Porn is not the problem

Porn: slang for pornography, n. printed or visual material containing the explicit description or display of sexual organs or activity.

Porn: the subject of intense censorship for reasons not limited to destroying child innocence, crumbling social order, causing the objectification of women, displaying gratuitous sexuality, encouraging sexual assault, etc.

Porn: present at Queer Bash until spring 2010; back for Queer Bash 2012.

Queer Bash is coming back. It is coming back with a fierceness unseen by half the current Williams student body. By this, I mean the party that, before spring 2010, blew up Goodrich with glitter, glam, insane dancing and outrageous costumes, is bringing back the tradition of porn.

The decision to reincorporate porn into Queer Bash was fiercely debated in the Queer Bash Planning Committee, which is staffed by Queer Student Union (QSU) board members, Rape and Sexual Assault Network (RASAN) members (the RASAN members do not represent the opinions of the organization but rather their own individual opinions) and other members of the College queer community. Some firmly believed that allowing porn to be projected on a big screen in Goodrich contributed to the high rate of sexual assault at this event. They believed that keeping porn out of Queer Bash was necessary to maintain a safe environment. But ultimately, it was decided that the porn had to come back.

A few things must be clarified before this decision can be explained.

It is true that in the years before 2010, the rate of sexual assault at Queer Bash was higher than at the average Goodrich party. This is absolutely inexcusable. Porn, however, was not the root cause. Queer Bash also happens to be a party where students are more inebriated than on average. Entries encouraged first-years to get wasted as a kind of initiation, and upperclassmen got drunk because the party was so extreme.

Sexual assault is not caused by what a person watches on a screen. It is caused by what an individual chooses to do. If an individual chooses to get so drunk, he or she forgets his or her basic human decency and pressures another into a sexual act. Porn is not to blame. The individual assaulter is to blame.

It is also true that many members of the College’s LGBT/queer community felt uncomfortable because of their peers’ reactions to their decisions at the event. Seeing queer people, especially non-normatively gendered people, express their sexual desires caused some students to react with voiced disgust. For a LGBT/queer person, hearing someone shout things to the screen like “Ew, look at that heshe” caused anger and sometimes even fear for their safety.

What a person watches on a screen does not cause disgust at others. The porn shown at Queer Bash merely brought the hidden (or not so hidden) bigotry of some out into the open. Porn did not cause the reaction; the individual chose to react.

With those things clarified, here are some tips for handling porn at Queer Bash:

1) If you are so drunk you can’t manage to ask someone for consent, take a step back. Get a drink of water. Get a friend and ask them for help. Consider going home if you continue to struggle with asking for consent. It is much better to go home alone or with a friend than to commit a crime.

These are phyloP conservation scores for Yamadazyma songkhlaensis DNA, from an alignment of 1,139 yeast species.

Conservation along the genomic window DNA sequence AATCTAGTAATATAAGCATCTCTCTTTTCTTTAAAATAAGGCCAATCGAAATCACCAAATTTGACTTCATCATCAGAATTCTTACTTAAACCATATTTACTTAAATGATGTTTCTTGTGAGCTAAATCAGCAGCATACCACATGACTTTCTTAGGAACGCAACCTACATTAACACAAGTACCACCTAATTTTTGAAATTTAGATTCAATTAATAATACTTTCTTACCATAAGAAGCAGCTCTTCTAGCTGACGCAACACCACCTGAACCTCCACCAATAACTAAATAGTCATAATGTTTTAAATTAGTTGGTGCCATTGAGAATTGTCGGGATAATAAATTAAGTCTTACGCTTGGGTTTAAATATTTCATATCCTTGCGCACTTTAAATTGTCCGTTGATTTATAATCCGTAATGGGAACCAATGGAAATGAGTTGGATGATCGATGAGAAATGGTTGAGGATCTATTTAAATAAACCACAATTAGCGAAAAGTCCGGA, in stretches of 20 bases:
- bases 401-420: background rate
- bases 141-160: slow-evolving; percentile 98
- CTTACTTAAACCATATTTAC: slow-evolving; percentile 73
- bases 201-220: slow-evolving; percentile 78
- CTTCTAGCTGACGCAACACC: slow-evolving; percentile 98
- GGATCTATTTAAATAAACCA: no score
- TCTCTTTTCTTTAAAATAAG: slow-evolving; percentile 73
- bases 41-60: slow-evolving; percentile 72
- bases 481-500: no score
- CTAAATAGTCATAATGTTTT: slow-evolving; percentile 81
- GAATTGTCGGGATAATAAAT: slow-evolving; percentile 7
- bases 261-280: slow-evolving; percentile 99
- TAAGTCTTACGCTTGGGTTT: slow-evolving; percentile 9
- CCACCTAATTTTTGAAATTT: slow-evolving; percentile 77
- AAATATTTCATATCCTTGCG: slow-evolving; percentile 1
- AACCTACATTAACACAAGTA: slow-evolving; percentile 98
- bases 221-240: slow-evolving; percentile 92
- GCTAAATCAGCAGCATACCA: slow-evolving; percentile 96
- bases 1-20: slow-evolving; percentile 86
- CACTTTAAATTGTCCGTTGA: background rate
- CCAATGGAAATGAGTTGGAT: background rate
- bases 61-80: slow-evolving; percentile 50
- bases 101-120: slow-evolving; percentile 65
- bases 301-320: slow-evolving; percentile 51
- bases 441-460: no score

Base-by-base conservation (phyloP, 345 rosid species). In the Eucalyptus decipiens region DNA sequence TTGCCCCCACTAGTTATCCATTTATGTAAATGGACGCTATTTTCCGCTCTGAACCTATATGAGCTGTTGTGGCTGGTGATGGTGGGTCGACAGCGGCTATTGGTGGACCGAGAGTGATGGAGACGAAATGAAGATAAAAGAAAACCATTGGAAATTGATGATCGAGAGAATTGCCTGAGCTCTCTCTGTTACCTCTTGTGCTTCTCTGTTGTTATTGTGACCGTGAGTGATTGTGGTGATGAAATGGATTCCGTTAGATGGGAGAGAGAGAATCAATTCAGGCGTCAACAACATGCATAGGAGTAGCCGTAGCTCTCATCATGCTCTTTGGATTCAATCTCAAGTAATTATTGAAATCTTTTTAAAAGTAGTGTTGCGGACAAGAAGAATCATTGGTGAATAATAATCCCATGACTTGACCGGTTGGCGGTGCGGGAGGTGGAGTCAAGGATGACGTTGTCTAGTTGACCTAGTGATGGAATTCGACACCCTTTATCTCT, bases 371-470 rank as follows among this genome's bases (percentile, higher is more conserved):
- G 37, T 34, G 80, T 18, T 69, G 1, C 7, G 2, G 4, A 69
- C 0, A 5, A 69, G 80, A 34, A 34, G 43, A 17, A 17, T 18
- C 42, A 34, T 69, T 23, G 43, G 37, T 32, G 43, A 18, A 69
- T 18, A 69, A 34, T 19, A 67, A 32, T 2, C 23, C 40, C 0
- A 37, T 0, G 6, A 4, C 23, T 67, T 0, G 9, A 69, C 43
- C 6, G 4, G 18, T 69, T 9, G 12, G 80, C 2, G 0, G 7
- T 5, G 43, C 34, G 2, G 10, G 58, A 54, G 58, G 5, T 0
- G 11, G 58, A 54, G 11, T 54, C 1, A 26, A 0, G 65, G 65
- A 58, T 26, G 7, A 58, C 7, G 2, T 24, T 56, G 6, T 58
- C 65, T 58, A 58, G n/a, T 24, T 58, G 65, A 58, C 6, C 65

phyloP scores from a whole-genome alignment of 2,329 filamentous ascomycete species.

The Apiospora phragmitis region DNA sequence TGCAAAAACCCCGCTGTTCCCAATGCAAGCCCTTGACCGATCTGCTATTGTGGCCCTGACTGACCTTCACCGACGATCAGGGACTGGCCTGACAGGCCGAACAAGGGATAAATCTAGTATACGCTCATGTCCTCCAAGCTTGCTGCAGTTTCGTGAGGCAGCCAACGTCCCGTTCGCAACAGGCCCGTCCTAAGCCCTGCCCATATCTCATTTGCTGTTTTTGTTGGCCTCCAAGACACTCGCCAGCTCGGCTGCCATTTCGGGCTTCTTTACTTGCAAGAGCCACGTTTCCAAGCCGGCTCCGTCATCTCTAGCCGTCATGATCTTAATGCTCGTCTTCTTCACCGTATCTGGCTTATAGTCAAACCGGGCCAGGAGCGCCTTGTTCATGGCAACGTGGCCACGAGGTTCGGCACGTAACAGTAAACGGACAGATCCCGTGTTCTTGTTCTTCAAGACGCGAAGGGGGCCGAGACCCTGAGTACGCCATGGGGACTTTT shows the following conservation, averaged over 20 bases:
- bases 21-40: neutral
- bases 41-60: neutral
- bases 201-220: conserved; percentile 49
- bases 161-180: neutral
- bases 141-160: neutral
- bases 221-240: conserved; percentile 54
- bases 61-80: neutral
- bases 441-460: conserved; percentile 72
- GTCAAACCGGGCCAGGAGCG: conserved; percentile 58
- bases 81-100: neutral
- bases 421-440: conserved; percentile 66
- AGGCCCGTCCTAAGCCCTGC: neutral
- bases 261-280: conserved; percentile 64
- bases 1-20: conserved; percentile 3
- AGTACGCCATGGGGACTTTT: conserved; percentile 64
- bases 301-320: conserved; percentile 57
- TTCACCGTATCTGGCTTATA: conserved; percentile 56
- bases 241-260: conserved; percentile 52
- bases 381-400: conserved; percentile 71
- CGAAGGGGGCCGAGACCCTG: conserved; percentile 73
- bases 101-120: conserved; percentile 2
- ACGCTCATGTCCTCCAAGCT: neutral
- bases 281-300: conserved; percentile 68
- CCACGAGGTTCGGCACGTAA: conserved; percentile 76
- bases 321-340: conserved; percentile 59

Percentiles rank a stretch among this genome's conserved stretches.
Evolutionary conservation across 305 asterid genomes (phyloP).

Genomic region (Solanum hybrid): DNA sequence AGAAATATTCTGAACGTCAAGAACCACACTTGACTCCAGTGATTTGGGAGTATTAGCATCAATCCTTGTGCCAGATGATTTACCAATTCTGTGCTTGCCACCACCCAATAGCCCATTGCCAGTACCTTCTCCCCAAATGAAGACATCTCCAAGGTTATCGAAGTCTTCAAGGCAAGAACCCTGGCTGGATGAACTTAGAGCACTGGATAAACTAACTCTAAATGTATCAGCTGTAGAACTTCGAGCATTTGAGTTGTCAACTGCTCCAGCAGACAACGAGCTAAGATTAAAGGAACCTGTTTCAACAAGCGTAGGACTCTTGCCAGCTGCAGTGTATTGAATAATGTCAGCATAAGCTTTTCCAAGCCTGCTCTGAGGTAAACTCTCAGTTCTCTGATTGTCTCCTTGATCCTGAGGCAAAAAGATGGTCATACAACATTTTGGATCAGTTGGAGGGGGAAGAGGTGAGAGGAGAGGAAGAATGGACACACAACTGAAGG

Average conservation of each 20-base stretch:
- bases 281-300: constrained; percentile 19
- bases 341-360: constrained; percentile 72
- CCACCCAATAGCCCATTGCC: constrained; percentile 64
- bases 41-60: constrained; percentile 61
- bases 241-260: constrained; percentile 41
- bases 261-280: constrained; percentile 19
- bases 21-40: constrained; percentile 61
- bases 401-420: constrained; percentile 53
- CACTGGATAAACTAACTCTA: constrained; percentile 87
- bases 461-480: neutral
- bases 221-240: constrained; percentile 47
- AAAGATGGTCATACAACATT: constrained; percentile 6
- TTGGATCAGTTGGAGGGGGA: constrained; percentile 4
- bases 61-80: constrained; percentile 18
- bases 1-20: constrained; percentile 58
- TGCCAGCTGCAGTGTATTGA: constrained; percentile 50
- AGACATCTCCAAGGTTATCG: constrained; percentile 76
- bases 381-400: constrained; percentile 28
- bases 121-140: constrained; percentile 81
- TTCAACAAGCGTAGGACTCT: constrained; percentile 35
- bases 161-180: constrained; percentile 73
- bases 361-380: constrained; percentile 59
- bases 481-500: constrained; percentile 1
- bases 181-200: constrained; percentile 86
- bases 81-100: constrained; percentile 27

2) If you are horrified by what you see on the screen, rather than shouting your disgust, think about why you are horrified. What exactly are you afraid of? If you continue to be appalled, please leave. No one will be offended by your absence.

3) Most importantly, let the beauty and bravery of others inspire you.

In this puritanical political time, sex is the most stigmatized act. Politicians, religious leaders and family members all have an opinion on what we should do with our bodies. Sex, we have been told, is for procreation, for the preservation of the nuclear family unit.

Queer sex absolutely breaks that maxim. When LGBT/queer people have sex, they are inherently transgressing society’s rules of appropriate conduct because their sex is entirely about pleasure. Whether an individual LGBT/queer person intends to make a radical statement or not, the nature of their identities being policed and degraded by the state and others shows that their choice to have sex is radical. It is an act of radical love.

All the members of the Queer Bash Planning Committee recognized this fact, and it was this thinking that ultimately turned the tide of the debate. Queer Bash was originally created to claim the most heterosexually charged environment on campus – Goodrich – in the name of queerness. For one night out of the year, Goodrich was a celebration of queer love and sex. The Queer Bash Planning Committee decided that porn featuring genuinely queer identified people, porn that allowed the performers to choose their own sexual partners, porn that encouraged performers to design their own scenes, porn that showed real bodies, would bring that celebration back better than before. The porn is not simply meant to titillate but to give an example of the range of queer love and bravery. Baring the most intimate parts of your body to another individual is terrifying, but partaking in a stigmatized form of sex on screen is even more paralyzing. People with that much courage are worthy of our respect.

Queer Bash 2012 is about being authentically queer with a superhero twist. People of all sexual orientations (yes, even heterosexuals) are invited to take part in the experience, but remember: Porn is not the enemy. The only villains at Queer Bash are fear and self-repression.

 

Emily Nuckols ’15 is from Minnetonka, Minn. She lives in Armstrong.


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